As much time has passed since I left Europe, I’m still feeling restless. And if it seems as if this apartment project has consumed me, that’s because it has. What’s the normal sequence of events in choosing a place to live? What are the criteria? And once one has made that decision, how does one (getting formal here) not feel constantly overwhelmed by the awareness of how many other places there are in the world?
I spent the last year having an incredible, albeit tumultuous, journey and afterward could have continued anywhere – found a job teaching in Spain, au pair-ing in Italy, or farming in France. But somehow I wound up back in the States – and living 20 minutes from my parents.
While living in China I couldn’t wait to get out – I wanted the West. I wanted good food (by my definition). I wanted pumpkin spice and regular toilets and people who could understand me when I spoke. I said I would never in a million years stay. I would never miss it! But recently I have felt a longing to go back. Not only that, but I’m Facebook friends with everyone whose couch I surfed and seeing their updates – “Off to Paris! Still living in Shanghai!” – makes me wince. Over a month with mom and dad! That’s my status.
I don’t regret coming home – everything happens for a purpose, right? And I know my parents appreciated it, even if by now that’s become obscured by tension over my life skills – the question being whether or not I have the right ones to take care of myself, ostensibly for the first time, in the “real world.” It keeps hitting me that when people take jobs it means working, every day, to make a living. No traveling, except on holidays, and we’re trapped in the States so where is there to go anyway? (I know there are places to go, I’ve never even been to Seattle! Chicago! But…London v. Seattle…Paris v. Chicago…who wins?)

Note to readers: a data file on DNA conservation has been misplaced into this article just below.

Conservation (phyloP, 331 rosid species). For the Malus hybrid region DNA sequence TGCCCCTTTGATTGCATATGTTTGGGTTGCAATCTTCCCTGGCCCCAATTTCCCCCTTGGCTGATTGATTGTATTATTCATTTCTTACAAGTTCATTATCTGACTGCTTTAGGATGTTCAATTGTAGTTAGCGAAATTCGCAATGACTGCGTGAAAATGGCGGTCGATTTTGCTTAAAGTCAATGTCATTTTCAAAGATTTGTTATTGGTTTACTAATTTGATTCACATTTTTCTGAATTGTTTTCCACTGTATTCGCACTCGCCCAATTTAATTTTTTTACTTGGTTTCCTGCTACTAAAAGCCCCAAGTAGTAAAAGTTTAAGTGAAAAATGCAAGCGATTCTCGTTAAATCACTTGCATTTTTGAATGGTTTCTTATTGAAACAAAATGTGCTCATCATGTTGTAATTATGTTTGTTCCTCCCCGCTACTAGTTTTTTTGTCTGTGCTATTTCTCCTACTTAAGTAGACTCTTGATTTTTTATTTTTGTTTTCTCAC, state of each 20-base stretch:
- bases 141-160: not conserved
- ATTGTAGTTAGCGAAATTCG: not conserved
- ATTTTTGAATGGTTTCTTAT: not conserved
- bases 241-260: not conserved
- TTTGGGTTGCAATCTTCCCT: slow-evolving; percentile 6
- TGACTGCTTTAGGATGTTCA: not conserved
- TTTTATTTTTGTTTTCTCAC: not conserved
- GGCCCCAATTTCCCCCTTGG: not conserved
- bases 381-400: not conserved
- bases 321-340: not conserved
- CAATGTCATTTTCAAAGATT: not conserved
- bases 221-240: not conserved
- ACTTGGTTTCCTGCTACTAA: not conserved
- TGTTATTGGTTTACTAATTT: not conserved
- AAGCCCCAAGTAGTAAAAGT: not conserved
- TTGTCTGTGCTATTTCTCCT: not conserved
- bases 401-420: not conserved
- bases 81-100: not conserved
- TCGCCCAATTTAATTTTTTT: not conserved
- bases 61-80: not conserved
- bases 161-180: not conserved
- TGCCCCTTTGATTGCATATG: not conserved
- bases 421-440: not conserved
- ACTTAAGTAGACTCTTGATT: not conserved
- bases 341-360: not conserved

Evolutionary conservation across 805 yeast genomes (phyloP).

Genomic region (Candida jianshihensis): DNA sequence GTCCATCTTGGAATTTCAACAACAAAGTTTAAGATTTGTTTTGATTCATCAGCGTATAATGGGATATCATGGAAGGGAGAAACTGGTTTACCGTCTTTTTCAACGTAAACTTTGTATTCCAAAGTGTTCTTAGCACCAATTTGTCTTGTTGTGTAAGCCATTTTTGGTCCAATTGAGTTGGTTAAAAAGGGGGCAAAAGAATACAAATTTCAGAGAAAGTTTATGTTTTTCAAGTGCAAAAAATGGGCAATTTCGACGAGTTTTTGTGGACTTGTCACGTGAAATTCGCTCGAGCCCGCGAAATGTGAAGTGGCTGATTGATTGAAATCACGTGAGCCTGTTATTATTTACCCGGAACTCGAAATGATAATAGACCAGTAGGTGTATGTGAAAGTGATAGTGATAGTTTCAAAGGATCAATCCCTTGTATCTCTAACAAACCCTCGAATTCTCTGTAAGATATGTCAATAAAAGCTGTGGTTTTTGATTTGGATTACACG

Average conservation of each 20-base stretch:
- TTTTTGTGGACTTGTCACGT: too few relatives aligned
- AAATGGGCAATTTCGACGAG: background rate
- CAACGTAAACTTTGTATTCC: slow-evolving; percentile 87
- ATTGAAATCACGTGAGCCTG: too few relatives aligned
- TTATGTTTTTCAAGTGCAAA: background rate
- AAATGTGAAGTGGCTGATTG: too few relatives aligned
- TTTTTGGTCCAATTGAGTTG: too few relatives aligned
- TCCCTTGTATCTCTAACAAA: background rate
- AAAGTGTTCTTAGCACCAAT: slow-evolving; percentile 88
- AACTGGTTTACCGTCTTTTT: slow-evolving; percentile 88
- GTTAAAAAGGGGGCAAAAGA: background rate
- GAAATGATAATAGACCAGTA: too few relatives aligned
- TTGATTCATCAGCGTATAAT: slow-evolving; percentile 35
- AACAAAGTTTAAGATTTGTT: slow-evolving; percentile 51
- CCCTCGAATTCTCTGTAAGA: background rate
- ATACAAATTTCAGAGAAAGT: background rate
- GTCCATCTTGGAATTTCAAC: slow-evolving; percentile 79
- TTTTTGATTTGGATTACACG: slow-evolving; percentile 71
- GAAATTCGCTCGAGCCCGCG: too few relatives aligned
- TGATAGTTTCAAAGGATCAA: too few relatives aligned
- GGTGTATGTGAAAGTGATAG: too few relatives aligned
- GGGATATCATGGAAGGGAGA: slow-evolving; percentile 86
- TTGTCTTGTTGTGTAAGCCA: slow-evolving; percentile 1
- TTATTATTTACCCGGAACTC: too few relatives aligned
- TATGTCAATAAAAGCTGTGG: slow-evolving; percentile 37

I’m eternally grateful for having had the opportunity to do what I did, and I wasn’t feeling this way a few months ago. Yet now I can’t help wanting more! So let’s make a list of positives of staying in Charlottesville, Virginia:
1) Because of my apartment location, I don’t need a car. Which is good, because I don’t have one – and never want one. Diatribe for another day.
2) The cost of living is solid.
3) It’s not too crowded (cough, DC, cough)
4) It’s really very pretty.
5) It’s mostly undiscovered to me, as I mentioned in a previous post. I’ve never really lived in the city and I’m sure it’ll be more different than I can imagine.
Sure, the nightlife is
nonexistent student-oriented and I think it’s a fairly popular place to retire, but Tina Fey was here and that’s gotta count for something, right? I’m not going to make a list of negatives because no.
Le sigh…towards the end of my time in Europe I was excited to come back to the States and ready to find creative fulfillment in a way I only could on my home turf. Now…now I wonder if I made the right choice! I discussed these feelings with another 20-something friend of mine and we concluded that what I need is twofold: focus and perspective. How I get those things will require a third element be thrown into the cauldron, and I don’t think it’s newt’s eye. Thanks, dear reader, for listening to my rambles, and to reward you and remind myself of one of the many experiences I have to be thankful for, below are never-before-seen (!!!) pictures from Rotterdam.
I stayed in Rotterdam for three days and four nights (something like that) and because it was winter and I woke up late every day, I barely got out into the city before nightfall. It was so cold! Got dark so fast! But I stayed with another wonderful Couchsurfing host and was treated to a unique and uniquely Dutch experience of the city. If I haven’t made it clear yet, I’ll make it clear again: Europe + Couchsurfing = Bananas. In the Rachel Zoe way, i.e. SO GOOD. Do it. If you have questions about any of the locations seen below, ask away in the comments section!